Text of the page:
Does it apply?

Those firms that do not manage investments for professional clients or manage investments only in relation to venture capital business escape the disclosure requirement. It would, therefore, not apply to a pure investment advisory business either. If the firm is permitted to manage investments on a discretionary basis for professional clients (the definition of which includes collective investment schemes insurance companies and pension funds) but in reality does not do so, deleting the managing activity from the firm's scope of permission would result in the disclosure requirement falling away. Equally, if the firm's business is limited to venture capital business, then applying to the FSA to have that specific limitation placed on its scope of permission would also remove the need to disclose compliance (or otherwise) with the code.

What needs to be done?

The regulatory impact of this new rule and the resulting disclosure requirements varies from firm to firm. An algorithmic or "black box" trader would be able to explain their non-adherence to the code on the basis that the strategy does not provide for shareholder engagement. At the other end of the spectrum is an activist hedge fund manager who is agitating for change in management or strategy at the investee company, such a manager who chooses to comply with the code will, among other issues, need to maintain a clear policy on the circumstances in which they will intervene or when they would be involved in collective engagement with the investee company. If they choose not to comply with the code, or certain elements of the code, then this needs to be explained.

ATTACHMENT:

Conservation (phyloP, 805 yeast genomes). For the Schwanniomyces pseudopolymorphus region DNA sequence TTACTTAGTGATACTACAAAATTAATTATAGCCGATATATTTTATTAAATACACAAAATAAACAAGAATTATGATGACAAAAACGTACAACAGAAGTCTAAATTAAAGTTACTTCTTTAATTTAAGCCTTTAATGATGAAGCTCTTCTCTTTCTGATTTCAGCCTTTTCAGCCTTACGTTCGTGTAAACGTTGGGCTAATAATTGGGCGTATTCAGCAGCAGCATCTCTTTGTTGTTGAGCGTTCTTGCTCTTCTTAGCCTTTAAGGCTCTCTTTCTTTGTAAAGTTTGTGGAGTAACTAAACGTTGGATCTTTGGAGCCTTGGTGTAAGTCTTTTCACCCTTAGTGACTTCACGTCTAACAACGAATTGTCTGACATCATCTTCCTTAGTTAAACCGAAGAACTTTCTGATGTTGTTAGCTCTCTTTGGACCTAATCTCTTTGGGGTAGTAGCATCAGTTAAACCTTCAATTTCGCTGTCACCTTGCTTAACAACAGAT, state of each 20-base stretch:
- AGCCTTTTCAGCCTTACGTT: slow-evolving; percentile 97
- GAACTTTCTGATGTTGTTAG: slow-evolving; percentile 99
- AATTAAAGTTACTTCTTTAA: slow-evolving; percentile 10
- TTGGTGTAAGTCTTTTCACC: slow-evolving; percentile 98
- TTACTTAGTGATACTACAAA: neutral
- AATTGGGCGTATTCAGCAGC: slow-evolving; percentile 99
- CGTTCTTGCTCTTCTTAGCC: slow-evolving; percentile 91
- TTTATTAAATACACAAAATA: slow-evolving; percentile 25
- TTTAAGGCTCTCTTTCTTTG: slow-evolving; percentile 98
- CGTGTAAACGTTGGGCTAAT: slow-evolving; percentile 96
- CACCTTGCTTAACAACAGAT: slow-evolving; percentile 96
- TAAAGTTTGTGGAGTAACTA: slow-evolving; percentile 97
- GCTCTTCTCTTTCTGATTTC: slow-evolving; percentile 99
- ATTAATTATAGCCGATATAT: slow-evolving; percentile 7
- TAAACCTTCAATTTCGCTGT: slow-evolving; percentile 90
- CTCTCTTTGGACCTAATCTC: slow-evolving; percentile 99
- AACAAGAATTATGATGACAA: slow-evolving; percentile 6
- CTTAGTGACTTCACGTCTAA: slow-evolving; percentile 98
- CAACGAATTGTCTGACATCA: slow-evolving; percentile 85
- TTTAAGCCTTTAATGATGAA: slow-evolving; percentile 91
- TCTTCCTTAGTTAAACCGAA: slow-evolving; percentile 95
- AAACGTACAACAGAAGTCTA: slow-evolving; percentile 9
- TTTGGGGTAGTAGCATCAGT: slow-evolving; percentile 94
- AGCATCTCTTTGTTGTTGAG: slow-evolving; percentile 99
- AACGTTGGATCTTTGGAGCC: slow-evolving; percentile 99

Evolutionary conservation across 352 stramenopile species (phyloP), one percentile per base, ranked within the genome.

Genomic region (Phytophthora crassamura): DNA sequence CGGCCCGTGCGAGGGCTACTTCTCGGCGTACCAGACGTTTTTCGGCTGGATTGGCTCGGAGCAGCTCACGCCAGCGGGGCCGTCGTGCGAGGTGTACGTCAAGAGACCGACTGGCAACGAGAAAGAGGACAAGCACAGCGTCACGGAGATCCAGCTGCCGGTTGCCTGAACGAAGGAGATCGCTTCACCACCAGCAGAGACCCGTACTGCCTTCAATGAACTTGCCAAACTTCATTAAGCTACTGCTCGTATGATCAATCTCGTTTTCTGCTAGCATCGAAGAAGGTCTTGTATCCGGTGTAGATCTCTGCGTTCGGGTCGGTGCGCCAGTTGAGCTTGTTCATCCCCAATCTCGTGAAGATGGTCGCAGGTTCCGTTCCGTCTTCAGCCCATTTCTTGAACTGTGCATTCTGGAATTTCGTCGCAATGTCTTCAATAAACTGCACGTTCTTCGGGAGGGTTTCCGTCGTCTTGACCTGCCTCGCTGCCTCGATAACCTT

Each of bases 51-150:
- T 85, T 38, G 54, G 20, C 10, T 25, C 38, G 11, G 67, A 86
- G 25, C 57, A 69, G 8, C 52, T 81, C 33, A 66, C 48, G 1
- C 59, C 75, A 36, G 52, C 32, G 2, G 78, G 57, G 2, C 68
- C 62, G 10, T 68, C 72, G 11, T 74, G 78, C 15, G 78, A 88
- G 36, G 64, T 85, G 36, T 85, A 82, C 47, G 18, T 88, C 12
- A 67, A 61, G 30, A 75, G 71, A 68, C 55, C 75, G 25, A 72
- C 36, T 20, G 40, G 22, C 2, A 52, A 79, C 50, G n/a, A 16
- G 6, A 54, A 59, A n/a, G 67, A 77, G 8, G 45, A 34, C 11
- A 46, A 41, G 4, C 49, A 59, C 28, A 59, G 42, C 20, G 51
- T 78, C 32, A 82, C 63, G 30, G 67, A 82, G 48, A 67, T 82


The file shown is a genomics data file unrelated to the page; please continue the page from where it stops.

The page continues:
This rule change is effective from today and so this needs to be considered immediately. A UK-regulated firm that manages investments for professional clients (and does not limit that activity to venture capital type situations only) must prepare a disclosure statement. Remember that although adherence to the code is not compulsory, a disclosure as to the regulated firm's approach to the code's principles is obligatory and so significant work may need to be completed to illustrate how compliance with the code is being achieved, while retaining the necessary degree of flexibility to enable the firm to amend its approach based upon the particular investment or client. From a practical perspective, firms could consider making an interim disclosure for the short-term which explains their general commitment to the code and provide a full detailed statement regarding their adherence to each of the code's principles, or their alternative approach, in the following weeks.

Author Biography:

Adam Palmer is a Director of ACA Compliance (Europe) Limited the compliance consultancy firm for wholesale financial services companies with a client focus of hedge fund managers, fund of funds managers and private equity fund managers and institutional brokers. Contact -